“Roger, Commander, we’re firing thrusters now.”
         Jake noticed his air had a tangy, metallic taste to it, the first sign of low oxygen tanks. The red light no longer blinked--it stayed solid red. He started to feel lightheaded. His oxygen was gone.
         “Jake! We’re almost there! Harry’s suiting up now!”
         “No good, Jimbo! It takes several hours to get used to pure oxygen. He’ll get the bends if he attempts it.”
         “Then we’ll use the arm to snag you! Just hang on!”
         “My air's already gone. There’s nothing you can do.” Jake saw the shuttle move in close to him and fire its retros. He reached for it, trying to use a swimming motion to get closer, but the action just propelled him further away.
         The bay doors were already open, and Jake saw Harry come floating out, still hooked to the umbilical they used to prepare for spacewalks. To purge all the nitrogen from an astronaut’s body usually took three or four hours; Harry was taking a big chance.
         Jake could hear a humming in his ears. His body began to shudder as stars filled his vision. The suit was killing him. Jake wanted to live, not die inside of some stinking contraption. He had to get it off, he had to breathe.
         “He’s not responding, Captain! He’s going into convulsions!”
         “Can you reach him, Harry?”
         “I’m almost there!”
         Jake wasn’t thinking clearly as he reached up to unfasten his helmet locks. He knew he would live if he could only get it off. He had to get it off.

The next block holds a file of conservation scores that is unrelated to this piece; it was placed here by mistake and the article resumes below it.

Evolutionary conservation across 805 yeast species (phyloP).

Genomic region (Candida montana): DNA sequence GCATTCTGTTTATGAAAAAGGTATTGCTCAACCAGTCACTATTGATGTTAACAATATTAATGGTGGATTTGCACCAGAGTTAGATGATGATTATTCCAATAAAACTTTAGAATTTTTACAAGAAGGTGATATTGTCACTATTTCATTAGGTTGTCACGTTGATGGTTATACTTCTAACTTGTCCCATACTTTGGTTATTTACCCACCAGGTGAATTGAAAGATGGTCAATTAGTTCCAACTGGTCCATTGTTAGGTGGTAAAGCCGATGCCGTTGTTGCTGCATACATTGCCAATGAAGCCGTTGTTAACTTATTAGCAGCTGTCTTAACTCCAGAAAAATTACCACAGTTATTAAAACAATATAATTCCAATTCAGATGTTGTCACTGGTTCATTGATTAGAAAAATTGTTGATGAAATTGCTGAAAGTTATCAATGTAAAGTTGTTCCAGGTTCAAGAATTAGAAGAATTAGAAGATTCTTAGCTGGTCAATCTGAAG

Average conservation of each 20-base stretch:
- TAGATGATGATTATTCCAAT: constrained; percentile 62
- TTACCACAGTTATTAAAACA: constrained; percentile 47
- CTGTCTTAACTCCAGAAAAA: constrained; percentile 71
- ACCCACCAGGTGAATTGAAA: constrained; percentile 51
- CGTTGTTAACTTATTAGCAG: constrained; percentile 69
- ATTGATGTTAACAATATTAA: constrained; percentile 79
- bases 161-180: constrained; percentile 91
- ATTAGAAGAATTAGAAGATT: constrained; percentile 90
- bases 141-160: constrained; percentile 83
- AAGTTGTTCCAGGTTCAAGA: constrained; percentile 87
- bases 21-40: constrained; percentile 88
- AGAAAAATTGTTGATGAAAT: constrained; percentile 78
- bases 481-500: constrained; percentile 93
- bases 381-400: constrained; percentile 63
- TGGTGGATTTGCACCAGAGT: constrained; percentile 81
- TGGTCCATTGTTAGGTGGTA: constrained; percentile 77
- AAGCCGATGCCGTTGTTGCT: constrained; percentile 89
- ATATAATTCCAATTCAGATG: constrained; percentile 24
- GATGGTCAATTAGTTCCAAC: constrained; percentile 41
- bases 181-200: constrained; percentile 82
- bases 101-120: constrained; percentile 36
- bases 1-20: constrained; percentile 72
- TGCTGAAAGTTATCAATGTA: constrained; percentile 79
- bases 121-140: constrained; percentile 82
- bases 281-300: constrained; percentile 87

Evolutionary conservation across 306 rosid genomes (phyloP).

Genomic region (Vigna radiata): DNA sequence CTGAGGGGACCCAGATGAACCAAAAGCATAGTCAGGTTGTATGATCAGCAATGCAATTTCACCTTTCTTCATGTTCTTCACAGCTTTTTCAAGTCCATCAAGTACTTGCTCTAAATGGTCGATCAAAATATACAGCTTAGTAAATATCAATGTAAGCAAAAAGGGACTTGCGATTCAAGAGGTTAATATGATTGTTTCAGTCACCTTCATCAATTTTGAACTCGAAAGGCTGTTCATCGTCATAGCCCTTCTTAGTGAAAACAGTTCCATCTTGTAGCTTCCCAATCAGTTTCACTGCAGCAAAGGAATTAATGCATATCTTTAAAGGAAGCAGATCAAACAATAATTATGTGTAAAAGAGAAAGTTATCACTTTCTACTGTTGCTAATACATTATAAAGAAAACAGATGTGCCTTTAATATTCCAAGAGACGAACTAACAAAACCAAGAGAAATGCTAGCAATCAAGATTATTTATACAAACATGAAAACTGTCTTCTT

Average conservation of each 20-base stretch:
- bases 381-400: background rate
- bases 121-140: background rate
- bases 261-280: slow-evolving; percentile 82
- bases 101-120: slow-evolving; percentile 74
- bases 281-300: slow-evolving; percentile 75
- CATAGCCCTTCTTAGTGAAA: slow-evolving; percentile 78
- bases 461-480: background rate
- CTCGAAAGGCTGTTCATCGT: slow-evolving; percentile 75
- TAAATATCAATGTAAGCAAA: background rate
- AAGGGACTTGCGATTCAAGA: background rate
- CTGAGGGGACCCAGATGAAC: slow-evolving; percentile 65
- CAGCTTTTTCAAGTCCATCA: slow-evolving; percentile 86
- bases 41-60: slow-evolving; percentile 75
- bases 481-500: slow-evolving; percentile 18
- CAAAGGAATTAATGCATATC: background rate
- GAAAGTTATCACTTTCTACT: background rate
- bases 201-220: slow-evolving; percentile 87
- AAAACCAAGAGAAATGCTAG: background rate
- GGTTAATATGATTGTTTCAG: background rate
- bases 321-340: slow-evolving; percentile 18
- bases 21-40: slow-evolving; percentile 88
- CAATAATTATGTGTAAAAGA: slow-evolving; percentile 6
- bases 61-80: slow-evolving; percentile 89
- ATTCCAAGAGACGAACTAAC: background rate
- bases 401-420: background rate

“My God, he’s trying to remove his helmet! No, Jake! Jake, stop!”
         “Must . . . breathe!” He broke the seal and lifted his helmet off his head--took a deep breath.
         “No, Jake!”
         Jake's vision cleared momentarily as he saw Harry reach out and grab him by the front of his suit, but it was already too late. Within seconds his body fluids began to boil and then freeze. His tissue and internal organs started to expand.
         Jake moved his mouth like a fish out of water. A stupid look of total surprise spread across his face. Just before he exploded, he died.

         What is it that makes men yearn for outer space? What is that longing desire we all have to reach the stars? It tugs at our very souls, softly calling out to us.
         Commander Jacob Lawless reached out and touched the stars, caressed the moon, and embraced the earth. At last he was home.

EMU=Extravehicular Mobility Unit
MMU-Manned Maneuvering Unit
PLSS=Primary Life Support System